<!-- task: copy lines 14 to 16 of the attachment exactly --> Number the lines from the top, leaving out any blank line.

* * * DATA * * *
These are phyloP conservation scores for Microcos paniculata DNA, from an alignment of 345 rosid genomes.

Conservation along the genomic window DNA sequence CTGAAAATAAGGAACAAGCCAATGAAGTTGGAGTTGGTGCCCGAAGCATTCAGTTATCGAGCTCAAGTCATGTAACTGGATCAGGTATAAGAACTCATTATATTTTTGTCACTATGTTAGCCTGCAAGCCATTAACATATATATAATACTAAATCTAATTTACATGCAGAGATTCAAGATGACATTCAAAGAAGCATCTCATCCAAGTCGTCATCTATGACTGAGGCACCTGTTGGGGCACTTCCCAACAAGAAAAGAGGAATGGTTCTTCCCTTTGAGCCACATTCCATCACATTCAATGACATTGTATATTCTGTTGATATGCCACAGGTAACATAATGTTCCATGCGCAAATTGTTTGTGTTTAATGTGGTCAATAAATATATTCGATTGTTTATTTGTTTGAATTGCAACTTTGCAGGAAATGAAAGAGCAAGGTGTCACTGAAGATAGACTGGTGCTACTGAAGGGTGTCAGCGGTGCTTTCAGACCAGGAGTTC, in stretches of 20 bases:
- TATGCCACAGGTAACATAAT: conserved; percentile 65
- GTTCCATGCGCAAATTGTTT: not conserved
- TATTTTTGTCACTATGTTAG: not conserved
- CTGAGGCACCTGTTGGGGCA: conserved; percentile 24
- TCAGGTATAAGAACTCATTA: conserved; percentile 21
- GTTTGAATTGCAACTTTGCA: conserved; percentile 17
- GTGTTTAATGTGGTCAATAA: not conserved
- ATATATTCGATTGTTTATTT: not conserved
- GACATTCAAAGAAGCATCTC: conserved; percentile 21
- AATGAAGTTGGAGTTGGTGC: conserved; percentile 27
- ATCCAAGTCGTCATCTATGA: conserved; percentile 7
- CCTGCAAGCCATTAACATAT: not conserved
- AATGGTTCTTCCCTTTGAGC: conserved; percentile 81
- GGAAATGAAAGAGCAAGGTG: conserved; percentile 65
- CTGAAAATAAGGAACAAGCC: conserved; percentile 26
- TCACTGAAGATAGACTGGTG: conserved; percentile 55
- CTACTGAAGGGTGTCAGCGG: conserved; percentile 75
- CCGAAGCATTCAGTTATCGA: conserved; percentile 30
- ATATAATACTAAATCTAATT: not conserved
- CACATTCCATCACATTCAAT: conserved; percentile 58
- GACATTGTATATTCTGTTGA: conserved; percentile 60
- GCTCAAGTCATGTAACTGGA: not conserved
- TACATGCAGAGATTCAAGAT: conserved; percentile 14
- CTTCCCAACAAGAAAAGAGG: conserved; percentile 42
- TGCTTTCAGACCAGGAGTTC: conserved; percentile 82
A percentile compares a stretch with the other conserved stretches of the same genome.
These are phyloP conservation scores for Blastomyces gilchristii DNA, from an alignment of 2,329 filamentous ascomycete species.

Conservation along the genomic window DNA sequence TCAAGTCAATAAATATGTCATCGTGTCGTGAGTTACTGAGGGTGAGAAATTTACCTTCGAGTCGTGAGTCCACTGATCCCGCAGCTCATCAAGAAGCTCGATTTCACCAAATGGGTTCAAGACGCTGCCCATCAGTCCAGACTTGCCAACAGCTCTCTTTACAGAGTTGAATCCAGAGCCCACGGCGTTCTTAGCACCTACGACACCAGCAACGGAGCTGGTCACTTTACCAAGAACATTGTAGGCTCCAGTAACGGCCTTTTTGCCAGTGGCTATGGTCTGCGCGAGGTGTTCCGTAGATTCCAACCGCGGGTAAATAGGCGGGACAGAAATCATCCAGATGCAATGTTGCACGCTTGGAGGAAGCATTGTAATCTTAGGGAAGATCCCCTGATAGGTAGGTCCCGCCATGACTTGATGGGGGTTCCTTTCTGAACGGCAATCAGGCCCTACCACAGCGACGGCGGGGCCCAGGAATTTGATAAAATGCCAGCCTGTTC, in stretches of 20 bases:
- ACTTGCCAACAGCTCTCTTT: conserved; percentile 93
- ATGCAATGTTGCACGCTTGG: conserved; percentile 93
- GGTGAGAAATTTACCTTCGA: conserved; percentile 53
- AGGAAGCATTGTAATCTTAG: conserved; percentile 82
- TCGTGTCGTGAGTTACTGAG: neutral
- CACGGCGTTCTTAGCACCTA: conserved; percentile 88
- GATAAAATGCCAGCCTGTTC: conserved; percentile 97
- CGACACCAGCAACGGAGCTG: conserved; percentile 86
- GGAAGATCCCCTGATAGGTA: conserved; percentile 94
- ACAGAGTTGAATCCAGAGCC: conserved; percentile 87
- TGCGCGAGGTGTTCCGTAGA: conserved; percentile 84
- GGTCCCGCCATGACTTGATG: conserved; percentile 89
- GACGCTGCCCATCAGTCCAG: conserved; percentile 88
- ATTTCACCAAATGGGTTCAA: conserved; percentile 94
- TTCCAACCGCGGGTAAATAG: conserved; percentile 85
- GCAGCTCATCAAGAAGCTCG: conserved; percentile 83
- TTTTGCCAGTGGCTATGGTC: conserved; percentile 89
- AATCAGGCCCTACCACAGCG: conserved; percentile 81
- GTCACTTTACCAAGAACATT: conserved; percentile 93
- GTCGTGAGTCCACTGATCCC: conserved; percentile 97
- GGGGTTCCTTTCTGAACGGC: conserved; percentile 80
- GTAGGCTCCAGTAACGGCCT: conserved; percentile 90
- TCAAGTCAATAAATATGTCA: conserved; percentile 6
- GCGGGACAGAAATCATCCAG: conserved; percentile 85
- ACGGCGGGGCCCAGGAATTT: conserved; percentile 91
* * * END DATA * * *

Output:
- CCTGCAAGCCATTAACATAT: not conserved
- AATGGTTCTTCCCTTTGAGC: conserved; percentile 81
- GGAAATGAAAGAGCAAGGTG: conserved; percentile 65